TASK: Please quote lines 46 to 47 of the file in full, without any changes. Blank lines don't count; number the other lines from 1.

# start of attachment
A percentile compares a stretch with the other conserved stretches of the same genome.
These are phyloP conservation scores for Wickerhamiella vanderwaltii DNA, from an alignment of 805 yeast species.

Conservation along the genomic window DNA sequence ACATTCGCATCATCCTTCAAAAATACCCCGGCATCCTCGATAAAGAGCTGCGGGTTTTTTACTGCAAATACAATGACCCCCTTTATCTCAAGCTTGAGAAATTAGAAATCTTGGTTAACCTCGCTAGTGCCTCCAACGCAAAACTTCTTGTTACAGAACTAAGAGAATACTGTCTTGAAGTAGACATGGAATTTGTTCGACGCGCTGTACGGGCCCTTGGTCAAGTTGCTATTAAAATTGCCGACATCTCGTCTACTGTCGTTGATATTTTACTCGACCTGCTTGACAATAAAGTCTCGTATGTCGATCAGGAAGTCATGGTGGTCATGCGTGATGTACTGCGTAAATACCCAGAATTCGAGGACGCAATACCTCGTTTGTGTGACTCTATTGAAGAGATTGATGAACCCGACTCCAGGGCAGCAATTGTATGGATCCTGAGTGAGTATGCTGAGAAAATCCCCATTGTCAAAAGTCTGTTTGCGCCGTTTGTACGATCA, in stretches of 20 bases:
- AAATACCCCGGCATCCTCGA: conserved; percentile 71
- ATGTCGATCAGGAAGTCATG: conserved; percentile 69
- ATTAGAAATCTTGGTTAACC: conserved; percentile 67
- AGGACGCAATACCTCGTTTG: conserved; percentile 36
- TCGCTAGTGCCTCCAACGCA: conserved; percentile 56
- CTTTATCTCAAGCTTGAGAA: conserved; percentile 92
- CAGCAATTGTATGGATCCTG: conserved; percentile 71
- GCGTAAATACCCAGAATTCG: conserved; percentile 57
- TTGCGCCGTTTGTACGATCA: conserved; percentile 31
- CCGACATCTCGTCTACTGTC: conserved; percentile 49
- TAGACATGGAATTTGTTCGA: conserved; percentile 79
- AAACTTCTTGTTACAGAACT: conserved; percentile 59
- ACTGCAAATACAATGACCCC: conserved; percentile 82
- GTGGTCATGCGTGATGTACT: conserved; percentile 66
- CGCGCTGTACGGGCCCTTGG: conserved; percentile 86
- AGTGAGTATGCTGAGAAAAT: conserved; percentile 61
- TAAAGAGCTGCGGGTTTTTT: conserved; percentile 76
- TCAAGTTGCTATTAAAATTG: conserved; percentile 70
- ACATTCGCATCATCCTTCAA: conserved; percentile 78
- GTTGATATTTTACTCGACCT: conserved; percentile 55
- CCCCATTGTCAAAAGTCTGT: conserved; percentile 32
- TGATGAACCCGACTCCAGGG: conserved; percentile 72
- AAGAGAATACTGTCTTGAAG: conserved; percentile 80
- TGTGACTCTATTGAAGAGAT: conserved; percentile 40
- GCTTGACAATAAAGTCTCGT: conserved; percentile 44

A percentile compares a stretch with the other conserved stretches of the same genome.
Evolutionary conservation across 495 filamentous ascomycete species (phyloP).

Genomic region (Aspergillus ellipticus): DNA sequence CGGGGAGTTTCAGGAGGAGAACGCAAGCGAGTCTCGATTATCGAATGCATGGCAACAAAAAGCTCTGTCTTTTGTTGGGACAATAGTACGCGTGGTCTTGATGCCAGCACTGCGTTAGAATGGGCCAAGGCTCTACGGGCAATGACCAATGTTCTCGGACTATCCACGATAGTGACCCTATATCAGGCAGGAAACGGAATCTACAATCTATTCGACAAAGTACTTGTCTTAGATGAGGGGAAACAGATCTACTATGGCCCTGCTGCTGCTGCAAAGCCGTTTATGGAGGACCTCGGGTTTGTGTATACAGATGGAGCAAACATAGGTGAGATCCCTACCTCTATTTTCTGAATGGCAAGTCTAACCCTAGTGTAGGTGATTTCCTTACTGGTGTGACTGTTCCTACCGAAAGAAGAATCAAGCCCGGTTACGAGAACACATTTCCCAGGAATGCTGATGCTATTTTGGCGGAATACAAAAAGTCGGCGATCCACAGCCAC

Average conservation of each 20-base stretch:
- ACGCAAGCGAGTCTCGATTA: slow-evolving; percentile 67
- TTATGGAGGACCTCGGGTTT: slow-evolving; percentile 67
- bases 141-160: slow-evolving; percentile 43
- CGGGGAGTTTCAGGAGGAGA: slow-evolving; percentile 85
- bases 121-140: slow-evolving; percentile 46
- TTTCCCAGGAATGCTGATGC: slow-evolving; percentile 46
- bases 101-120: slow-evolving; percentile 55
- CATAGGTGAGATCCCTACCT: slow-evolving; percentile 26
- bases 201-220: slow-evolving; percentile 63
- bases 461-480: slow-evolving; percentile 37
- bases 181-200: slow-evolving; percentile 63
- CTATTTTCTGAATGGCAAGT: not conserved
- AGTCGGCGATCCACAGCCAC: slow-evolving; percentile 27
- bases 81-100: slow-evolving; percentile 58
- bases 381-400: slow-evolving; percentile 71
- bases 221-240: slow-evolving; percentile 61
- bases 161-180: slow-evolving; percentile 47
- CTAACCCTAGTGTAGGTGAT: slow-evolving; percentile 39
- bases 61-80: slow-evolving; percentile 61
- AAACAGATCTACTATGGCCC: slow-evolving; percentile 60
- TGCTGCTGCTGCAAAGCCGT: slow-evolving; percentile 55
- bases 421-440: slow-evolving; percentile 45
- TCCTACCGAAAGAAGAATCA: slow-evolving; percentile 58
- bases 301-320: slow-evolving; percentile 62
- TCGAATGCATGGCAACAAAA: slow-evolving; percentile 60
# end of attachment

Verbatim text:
- bases 81-100: slow-evolving; percentile 58
- bases 381-400: slow-evolving; percentile 71